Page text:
"Fact and Factitiousness in Ethnic Opinionnaires." American Sociological Review 5(1):13-28.
What is more alarming, from a Romantic-era Anglo-British standpoint, is that Welsh characters know that their rejection of the past is every bit as historically legitimate as British affirmation of it, and they possess the means to cast light on the inherent factitiousness of the British historical narrative and, by extension, the Anglo-British national identity as a whole.
However, what Jim discovers via his narrative-within-a-narrative, reduced at the end to "torn scraps of paper in [a] waste-paper basket" (179), is the factitiousness of writing.
This spring, the Davis Museum featured works that incorporated such elements as tintypes of anonymous relatives, African statuary, model sailing ships, tobacco, and Georgia red clay to form stunning tableaux uniting fiction and history, trickery and documentary factitiousness. Windward Coast, 2009/2012, perhaps the show's most ambitious installation, is a veritable sea of some 3,500 disembodied piano keys (still attached to their wooden leads), upon which a plaster head--that of a man--covered in black glitter has been set "afloat." Notions of existential isolation are reinforced by the title of this monumental work, which refers to the portion of West Africa between Gambia and Liberia that once served as a major hub for the exportation of slaves to the Americas along the Middle Passage.
Moreover, while such visual highlighting of the contingency and factitiousness of what is shown is variously maintained subsequently by the film's often CGI-suffused mise en scene, this is not only complemented by Shutter Island being narratively and expressionistically restricted, like some other films directed by Scorsese, to the perception of its protagonist, Teddy Daniels (Leonardo DiCaprio), but capped by its declared actuality being referred to as an instance of 'radical, cutting-edge role play'--as being, that is, effectively designated, with, epistemologically, due postmodernist connotation, a simulation, 'a real without origin or reality'.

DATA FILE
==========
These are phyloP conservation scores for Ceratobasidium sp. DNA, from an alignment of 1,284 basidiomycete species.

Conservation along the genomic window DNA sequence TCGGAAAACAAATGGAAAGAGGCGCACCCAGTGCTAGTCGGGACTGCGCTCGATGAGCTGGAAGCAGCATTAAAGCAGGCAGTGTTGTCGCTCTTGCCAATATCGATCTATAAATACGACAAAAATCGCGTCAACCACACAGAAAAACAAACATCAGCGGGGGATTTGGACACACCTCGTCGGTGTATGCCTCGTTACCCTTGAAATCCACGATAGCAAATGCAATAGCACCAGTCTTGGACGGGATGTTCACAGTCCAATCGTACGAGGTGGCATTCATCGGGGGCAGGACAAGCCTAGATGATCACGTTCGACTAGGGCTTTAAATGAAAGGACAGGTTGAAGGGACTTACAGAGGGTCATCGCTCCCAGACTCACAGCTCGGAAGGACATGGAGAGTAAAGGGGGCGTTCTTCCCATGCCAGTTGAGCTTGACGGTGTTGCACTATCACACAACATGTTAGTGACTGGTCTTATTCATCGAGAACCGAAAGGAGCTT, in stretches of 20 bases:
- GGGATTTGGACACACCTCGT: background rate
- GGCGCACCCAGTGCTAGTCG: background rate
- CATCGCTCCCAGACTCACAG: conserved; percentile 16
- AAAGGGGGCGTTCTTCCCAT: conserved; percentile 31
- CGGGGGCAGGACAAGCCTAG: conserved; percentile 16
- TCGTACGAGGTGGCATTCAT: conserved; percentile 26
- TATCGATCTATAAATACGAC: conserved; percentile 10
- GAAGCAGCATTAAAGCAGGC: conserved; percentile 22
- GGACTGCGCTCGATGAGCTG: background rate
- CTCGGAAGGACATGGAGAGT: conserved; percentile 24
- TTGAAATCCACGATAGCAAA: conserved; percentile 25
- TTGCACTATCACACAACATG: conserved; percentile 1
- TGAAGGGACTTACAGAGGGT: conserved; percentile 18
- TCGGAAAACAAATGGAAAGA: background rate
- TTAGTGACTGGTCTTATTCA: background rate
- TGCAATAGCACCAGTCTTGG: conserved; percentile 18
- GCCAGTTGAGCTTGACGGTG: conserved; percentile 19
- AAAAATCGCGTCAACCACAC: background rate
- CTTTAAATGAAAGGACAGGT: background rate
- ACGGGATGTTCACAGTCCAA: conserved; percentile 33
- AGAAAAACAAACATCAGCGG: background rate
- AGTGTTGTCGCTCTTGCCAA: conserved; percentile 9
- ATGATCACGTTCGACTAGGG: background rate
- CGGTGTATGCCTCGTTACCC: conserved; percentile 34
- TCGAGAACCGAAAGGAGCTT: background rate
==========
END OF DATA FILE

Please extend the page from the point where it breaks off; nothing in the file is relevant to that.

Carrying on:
While this is an area of some disagreement and a source of potential additional factitiousness, it is widely understood that some additional credentialing will be needed to provide more consumer protection (Dorsey, Weinberg, Zane, & Guidi, 2009; Green & Johnston, 2009a; Green & Johnston, 2009b).
(12) Surveying recent works, Raeff remains persuaded that political activities are "the most transient aspect" of emigration, in contrast to its "cultural heritage." (13) Raeff's insistence on the transience of politics--the source of factitiousness among emigres--is understandable, given his emphasis on the unifying factors in emigration.
So far so good, but it does not take the reader long to realize that the fictive world Harris has carefully created is not so "realistic" after all: that--as Kellman puts it--like all Harris's fictive worlds, that of Bull Fire is "a reminder of the factitiousness of all historical narrative, of the story buried in all history.
Or is the reality of their experience (that is, its intense selective focus) the result of a conscious desire to make the imaginative world real, which might nonetheless take account of its factitiousness?
As she addresses posterity, Grace lays emphasis on the factitiousness of trial narratives themselves, which, on occasion, and especially if the trial is of a notorious nature, have less to do with a verifiable truth than they do with the narrative skills of the attorneys involved.